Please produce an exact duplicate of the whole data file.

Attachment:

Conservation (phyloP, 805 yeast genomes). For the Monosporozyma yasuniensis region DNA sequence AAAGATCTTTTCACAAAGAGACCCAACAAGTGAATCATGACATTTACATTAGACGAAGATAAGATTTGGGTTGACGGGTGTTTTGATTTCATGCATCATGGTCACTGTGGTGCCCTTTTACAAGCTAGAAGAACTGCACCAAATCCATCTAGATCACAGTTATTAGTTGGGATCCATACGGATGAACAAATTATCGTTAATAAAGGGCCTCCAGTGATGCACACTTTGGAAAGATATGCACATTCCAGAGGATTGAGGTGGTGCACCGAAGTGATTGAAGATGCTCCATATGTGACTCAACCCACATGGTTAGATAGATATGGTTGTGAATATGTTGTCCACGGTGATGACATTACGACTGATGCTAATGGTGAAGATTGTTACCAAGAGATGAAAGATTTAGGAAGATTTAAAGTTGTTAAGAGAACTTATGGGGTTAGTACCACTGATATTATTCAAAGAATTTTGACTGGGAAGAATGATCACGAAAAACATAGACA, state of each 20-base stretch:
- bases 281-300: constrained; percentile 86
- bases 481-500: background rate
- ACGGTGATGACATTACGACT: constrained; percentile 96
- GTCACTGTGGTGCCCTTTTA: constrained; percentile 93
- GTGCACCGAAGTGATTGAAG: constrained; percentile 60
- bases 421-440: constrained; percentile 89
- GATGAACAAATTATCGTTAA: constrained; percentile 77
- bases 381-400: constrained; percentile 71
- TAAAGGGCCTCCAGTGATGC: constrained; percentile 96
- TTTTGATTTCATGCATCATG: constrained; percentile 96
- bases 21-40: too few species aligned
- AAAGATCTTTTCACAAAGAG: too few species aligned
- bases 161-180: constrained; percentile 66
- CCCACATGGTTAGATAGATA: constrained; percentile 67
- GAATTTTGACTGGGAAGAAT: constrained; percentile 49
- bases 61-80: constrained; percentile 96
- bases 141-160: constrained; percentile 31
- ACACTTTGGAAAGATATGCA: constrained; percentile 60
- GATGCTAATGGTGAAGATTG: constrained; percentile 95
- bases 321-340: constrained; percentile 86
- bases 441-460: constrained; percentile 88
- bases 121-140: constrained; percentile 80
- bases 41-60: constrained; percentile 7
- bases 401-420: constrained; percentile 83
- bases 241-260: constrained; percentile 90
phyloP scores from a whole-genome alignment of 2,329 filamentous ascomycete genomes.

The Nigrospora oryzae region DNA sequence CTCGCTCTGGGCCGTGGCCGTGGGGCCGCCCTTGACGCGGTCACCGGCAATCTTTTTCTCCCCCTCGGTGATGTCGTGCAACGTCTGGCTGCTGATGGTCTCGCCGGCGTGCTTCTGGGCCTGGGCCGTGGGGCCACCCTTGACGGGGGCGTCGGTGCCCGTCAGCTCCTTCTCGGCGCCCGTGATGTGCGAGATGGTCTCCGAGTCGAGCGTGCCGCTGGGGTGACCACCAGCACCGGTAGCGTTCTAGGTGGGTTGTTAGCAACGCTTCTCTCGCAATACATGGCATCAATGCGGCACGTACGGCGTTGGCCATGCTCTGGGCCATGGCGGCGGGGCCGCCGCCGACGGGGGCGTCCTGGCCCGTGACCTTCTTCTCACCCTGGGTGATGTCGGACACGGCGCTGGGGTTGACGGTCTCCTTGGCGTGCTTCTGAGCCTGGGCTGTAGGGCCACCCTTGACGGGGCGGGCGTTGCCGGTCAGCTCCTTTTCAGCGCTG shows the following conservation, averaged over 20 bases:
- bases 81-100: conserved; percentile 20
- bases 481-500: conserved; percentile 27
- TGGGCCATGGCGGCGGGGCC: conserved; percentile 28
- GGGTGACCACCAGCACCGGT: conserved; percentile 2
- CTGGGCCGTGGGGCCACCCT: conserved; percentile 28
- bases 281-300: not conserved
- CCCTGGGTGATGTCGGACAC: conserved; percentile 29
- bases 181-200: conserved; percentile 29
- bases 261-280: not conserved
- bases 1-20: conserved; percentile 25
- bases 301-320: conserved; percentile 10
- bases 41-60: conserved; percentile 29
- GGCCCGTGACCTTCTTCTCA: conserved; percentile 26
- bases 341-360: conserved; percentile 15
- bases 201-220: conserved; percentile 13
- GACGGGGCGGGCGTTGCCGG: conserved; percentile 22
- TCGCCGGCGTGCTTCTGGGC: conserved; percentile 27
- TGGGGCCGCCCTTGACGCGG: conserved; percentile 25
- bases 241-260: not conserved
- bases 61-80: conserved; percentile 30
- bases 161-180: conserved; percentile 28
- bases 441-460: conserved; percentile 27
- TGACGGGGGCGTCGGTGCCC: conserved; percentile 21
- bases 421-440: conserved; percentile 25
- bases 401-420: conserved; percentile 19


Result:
Conservation (phyloP, 805 yeast genomes). For the Monosporozyma yasuniensis region DNA sequence AAAGATCTTTTCACAAAGAGACCCAACAAGTGAATCATGACATTTACATTAGACGAAGATAAGATTTGGGTTGACGGGTGTTTTGATTTCATGCATCATGGTCACTGTGGTGCCCTTTTACAAGCTAGAAGAACTGCACCAAATCCATCTAGATCACAGTTATTAGTTGGGATCCATACGGATGAACAAATTATCGTTAATAAAGGGCCTCCAGTGATGCACACTTTGGAAAGATATGCACATTCCAGAGGATTGAGGTGGTGCACCGAAGTGATTGAAGATGCTCCATATGTGACTCAACCCACATGGTTAGATAGATATGGTTGTGAATATGTTGTCCACGGTGATGACATTACGACTGATGCTAATGGTGAAGATTGTTACCAAGAGATGAAAGATTTAGGAAGATTTAAAGTTGTTAAGAGAACTTATGGGGTTAGTACCACTGATATTATTCAAAGAATTTTGACTGGGAAGAATGATCACGAAAAACATAGACA, state of each 20-base stretch:
- bases 281-300: constrained; percentile 86
- bases 481-500: background rate
- ACGGTGATGACATTACGACT: constrained; percentile 96
- GTCACTGTGGTGCCCTTTTA: constrained; percentile 93
- GTGCACCGAAGTGATTGAAG: constrained; percentile 60
- bases 421-440: constrained; percentile 89
- GATGAACAAATTATCGTTAA: constrained; percentile 77
- bases 381-400: constrained; percentile 71
- TAAAGGGCCTCCAGTGATGC: constrained; percentile 96
- TTTTGATTTCATGCATCATG: constrained; percentile 96
- bases 21-40: too few species aligned
- AAAGATCTTTTCACAAAGAG: too few species aligned
- bases 161-180: constrained; percentile 66
- CCCACATGGTTAGATAGATA: constrained; percentile 67
- GAATTTTGACTGGGAAGAAT: constrained; percentile 49
- bases 61-80: constrained; percentile 96
- bases 141-160: constrained; percentile 31
- ACACTTTGGAAAGATATGCA: constrained; percentile 60
- GATGCTAATGGTGAAGATTG: constrained; percentile 95
- bases 321-340: constrained; percentile 86
- bases 441-460: constrained; percentile 88
- bases 121-140: constrained; percentile 80
- bases 41-60: constrained; percentile 7
- bases 401-420: constrained; percentile 83
- bases 241-260: constrained; percentile 90
phyloP scores from a whole-genome alignment of 2,329 filamentous ascomycete genomes.

The Nigrospora oryzae region DNA sequence CTCGCTCTGGGCCGTGGCCGTGGGGCCGCCCTTGACGCGGTCACCGGCAATCTTTTTCTCCCCCTCGGTGATGTCGTGCAACGTCTGGCTGCTGATGGTCTCGCCGGCGTGCTTCTGGGCCTGGGCCGTGGGGCCACCCTTGACGGGGGCGTCGGTGCCCGTCAGCTCCTTCTCGGCGCCCGTGATGTGCGAGATGGTCTCCGAGTCGAGCGTGCCGCTGGGGTGACCACCAGCACCGGTAGCGTTCTAGGTGGGTTGTTAGCAACGCTTCTCTCGCAATACATGGCATCAATGCGGCACGTACGGCGTTGGCCATGCTCTGGGCCATGGCGGCGGGGCCGCCGCCGACGGGGGCGTCCTGGCCCGTGACCTTCTTCTCACCCTGGGTGATGTCGGACACGGCGCTGGGGTTGACGGTCTCCTTGGCGTGCTTCTGAGCCTGGGCTGTAGGGCCACCCTTGACGGGGCGGGCGTTGCCGGTCAGCTCCTTTTCAGCGCTG shows the following conservation, averaged over 20 bases:
- bases 81-100: conserved; percentile 20
- bases 481-500: conserved; percentile 27
- TGGGCCATGGCGGCGGGGCC: conserved; percentile 28
- GGGTGACCACCAGCACCGGT: conserved; percentile 2
- CTGGGCCGTGGGGCCACCCT: conserved; percentile 28
- bases 281-300: not conserved
- CCCTGGGTGATGTCGGACAC: conserved; percentile 29
- bases 181-200: conserved; percentile 29
- bases 261-280: not conserved
- bases 1-20: conserved; percentile 25
- bases 301-320: conserved; percentile 10
- bases 41-60: conserved; percentile 29
- GGCCCGTGACCTTCTTCTCA: conserved; percentile 26
- bases 341-360: conserved; percentile 15
- bases 201-220: conserved; percentile 13
- GACGGGGCGGGCGTTGCCGG: conserved; percentile 22
- TCGCCGGCGTGCTTCTGGGC: conserved; percentile 27
- TGGGGCCGCCCTTGACGCGG: conserved; percentile 25
- bases 241-260: not conserved
- bases 61-80: conserved; percentile 30
- bases 161-180: conserved; percentile 28
- bases 441-460: conserved; percentile 27
- TGACGGGGGCGTCGGTGCCC: conserved; percentile 21
- bases 421-440: conserved; percentile 25
- bases 401-420: conserved; percentile 19